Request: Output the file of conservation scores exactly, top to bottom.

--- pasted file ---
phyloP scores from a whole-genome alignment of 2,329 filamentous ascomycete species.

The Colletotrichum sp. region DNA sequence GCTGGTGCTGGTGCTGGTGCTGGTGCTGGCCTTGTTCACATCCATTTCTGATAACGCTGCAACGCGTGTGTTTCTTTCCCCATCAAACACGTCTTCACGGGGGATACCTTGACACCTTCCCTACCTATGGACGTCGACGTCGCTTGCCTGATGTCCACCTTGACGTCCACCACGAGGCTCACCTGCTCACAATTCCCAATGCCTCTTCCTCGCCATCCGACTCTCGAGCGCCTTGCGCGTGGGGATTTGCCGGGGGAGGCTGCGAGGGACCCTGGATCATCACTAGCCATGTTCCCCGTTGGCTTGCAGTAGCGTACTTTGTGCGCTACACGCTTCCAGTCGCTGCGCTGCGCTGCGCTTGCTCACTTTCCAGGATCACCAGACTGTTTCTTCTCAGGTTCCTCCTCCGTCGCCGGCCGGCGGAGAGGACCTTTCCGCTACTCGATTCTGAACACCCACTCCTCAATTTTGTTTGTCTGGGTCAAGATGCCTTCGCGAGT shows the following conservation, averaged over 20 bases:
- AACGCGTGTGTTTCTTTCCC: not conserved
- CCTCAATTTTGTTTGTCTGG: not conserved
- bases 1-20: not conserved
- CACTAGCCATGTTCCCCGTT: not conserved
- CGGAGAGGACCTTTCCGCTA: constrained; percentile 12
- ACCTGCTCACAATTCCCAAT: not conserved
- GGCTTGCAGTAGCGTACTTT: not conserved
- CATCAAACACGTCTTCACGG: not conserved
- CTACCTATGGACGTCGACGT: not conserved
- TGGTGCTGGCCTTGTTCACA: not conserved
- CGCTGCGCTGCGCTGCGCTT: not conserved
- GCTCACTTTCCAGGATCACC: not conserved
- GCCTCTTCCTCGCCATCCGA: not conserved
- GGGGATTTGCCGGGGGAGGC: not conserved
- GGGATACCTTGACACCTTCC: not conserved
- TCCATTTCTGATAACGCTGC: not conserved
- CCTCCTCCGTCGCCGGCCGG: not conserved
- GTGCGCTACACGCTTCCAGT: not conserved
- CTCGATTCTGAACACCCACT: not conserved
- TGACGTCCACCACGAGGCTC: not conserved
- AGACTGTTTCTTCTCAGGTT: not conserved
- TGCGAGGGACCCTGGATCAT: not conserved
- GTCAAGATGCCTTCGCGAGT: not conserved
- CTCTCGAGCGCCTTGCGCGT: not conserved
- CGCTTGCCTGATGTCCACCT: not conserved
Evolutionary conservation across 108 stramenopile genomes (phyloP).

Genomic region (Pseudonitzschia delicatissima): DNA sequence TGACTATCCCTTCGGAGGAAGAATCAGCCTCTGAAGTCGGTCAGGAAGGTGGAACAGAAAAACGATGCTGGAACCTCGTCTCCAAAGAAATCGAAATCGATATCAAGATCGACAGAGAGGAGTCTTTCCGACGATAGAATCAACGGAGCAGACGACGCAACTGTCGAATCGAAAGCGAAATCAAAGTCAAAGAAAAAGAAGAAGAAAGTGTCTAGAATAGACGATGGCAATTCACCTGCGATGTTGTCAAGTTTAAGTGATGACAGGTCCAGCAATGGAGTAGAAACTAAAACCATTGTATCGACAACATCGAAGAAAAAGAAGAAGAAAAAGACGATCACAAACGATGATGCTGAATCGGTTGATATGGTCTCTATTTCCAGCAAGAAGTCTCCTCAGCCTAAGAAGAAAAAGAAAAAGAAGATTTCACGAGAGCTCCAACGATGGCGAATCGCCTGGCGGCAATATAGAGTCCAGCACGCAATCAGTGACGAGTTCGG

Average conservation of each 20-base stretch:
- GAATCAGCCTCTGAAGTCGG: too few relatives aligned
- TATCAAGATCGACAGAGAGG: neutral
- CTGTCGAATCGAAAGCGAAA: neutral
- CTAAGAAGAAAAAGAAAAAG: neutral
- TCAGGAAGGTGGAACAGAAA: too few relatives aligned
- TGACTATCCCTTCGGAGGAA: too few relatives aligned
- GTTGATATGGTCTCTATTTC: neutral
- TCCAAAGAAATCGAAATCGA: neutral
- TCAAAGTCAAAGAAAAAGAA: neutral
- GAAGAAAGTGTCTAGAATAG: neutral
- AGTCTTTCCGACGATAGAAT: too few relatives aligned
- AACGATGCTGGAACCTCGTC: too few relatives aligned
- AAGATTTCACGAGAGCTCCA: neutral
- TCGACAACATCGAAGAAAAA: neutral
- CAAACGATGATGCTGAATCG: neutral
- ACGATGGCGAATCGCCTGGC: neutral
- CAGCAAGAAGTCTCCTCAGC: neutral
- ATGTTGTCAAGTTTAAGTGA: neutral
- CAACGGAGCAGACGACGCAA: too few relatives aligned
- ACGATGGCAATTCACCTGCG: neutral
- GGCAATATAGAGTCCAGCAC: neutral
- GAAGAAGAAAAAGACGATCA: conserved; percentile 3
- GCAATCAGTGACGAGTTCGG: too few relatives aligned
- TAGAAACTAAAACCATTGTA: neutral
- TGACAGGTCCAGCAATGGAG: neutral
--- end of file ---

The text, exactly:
phyloP scores from a whole-genome alignment of 2,329 filamentous ascomycete species.

The Colletotrichum sp. region DNA sequence GCTGGTGCTGGTGCTGGTGCTGGTGCTGGCCTTGTTCACATCCATTTCTGATAACGCTGCAACGCGTGTGTTTCTTTCCCCATCAAACACGTCTTCACGGGGGATACCTTGACACCTTCCCTACCTATGGACGTCGACGTCGCTTGCCTGATGTCCACCTTGACGTCCACCACGAGGCTCACCTGCTCACAATTCCCAATGCCTCTTCCTCGCCATCCGACTCTCGAGCGCCTTGCGCGTGGGGATTTGCCGGGGGAGGCTGCGAGGGACCCTGGATCATCACTAGCCATGTTCCCCGTTGGCTTGCAGTAGCGTACTTTGTGCGCTACACGCTTCCAGTCGCTGCGCTGCGCTGCGCTTGCTCACTTTCCAGGATCACCAGACTGTTTCTTCTCAGGTTCCTCCTCCGTCGCCGGCCGGCGGAGAGGACCTTTCCGCTACTCGATTCTGAACACCCACTCCTCAATTTTGTTTGTCTGGGTCAAGATGCCTTCGCGAGT shows the following conservation, averaged over 20 bases:
- AACGCGTGTGTTTCTTTCCC: not conserved
- CCTCAATTTTGTTTGTCTGG: not conserved
- bases 1-20: not conserved
- CACTAGCCATGTTCCCCGTT: not conserved
- CGGAGAGGACCTTTCCGCTA: constrained; percentile 12
- ACCTGCTCACAATTCCCAAT: not conserved
- GGCTTGCAGTAGCGTACTTT: not conserved
- CATCAAACACGTCTTCACGG: not conserved
- CTACCTATGGACGTCGACGT: not conserved
- TGGTGCTGGCCTTGTTCACA: not conserved
- CGCTGCGCTGCGCTGCGCTT: not conserved
- GCTCACTTTCCAGGATCACC: not conserved
- GCCTCTTCCTCGCCATCCGA: not conserved
- GGGGATTTGCCGGGGGAGGC: not conserved
- GGGATACCTTGACACCTTCC: not conserved
- TCCATTTCTGATAACGCTGC: not conserved
- CCTCCTCCGTCGCCGGCCGG: not conserved
- GTGCGCTACACGCTTCCAGT: not conserved
- CTCGATTCTGAACACCCACT: not conserved
- TGACGTCCACCACGAGGCTC: not conserved
- AGACTGTTTCTTCTCAGGTT: not conserved
- TGCGAGGGACCCTGGATCAT: not conserved
- GTCAAGATGCCTTCGCGAGT: not conserved
- CTCTCGAGCGCCTTGCGCGT: not conserved
- CGCTTGCCTGATGTCCACCT: not conserved
Evolutionary conservation across 108 stramenopile genomes (phyloP).

Genomic region (Pseudonitzschia delicatissima): DNA sequence TGACTATCCCTTCGGAGGAAGAATCAGCCTCTGAAGTCGGTCAGGAAGGTGGAACAGAAAAACGATGCTGGAACCTCGTCTCCAAAGAAATCGAAATCGATATCAAGATCGACAGAGAGGAGTCTTTCCGACGATAGAATCAACGGAGCAGACGACGCAACTGTCGAATCGAAAGCGAAATCAAAGTCAAAGAAAAAGAAGAAGAAAGTGTCTAGAATAGACGATGGCAATTCACCTGCGATGTTGTCAAGTTTAAGTGATGACAGGTCCAGCAATGGAGTAGAAACTAAAACCATTGTATCGACAACATCGAAGAAAAAGAAGAAGAAAAAGACGATCACAAACGATGATGCTGAATCGGTTGATATGGTCTCTATTTCCAGCAAGAAGTCTCCTCAGCCTAAGAAGAAAAAGAAAAAGAAGATTTCACGAGAGCTCCAACGATGGCGAATCGCCTGGCGGCAATATAGAGTCCAGCACGCAATCAGTGACGAGTTCGG

Average conservation of each 20-base stretch:
- GAATCAGCCTCTGAAGTCGG: too few relatives aligned
- TATCAAGATCGACAGAGAGG: neutral
- CTGTCGAATCGAAAGCGAAA: neutral
- CTAAGAAGAAAAAGAAAAAG: neutral
- TCAGGAAGGTGGAACAGAAA: too few relatives aligned
- TGACTATCCCTTCGGAGGAA: too few relatives aligned
- GTTGATATGGTCTCTATTTC: neutral
- TCCAAAGAAATCGAAATCGA: neutral
- TCAAAGTCAAAGAAAAAGAA: neutral
- GAAGAAAGTGTCTAGAATAG: neutral
- AGTCTTTCCGACGATAGAAT: too few relatives aligned
- AACGATGCTGGAACCTCGTC: too few relatives aligned
- AAGATTTCACGAGAGCTCCA: neutral
- TCGACAACATCGAAGAAAAA: neutral
- CAAACGATGATGCTGAATCG: neutral
- ACGATGGCGAATCGCCTGGC: neutral
- CAGCAAGAAGTCTCCTCAGC: neutral
- ATGTTGTCAAGTTTAAGTGA: neutral
- CAACGGAGCAGACGACGCAA: too few relatives aligned
- ACGATGGCAATTCACCTGCG: neutral
- GGCAATATAGAGTCCAGCAC: neutral
- GAAGAAGAAAAAGACGATCA: conserved; percentile 3
- GCAATCAGTGACGAGTTCGG: too few relatives aligned
- TAGAAACTAAAACCATTGTA: neutral
- TGACAGGTCCAGCAATGGAG: neutral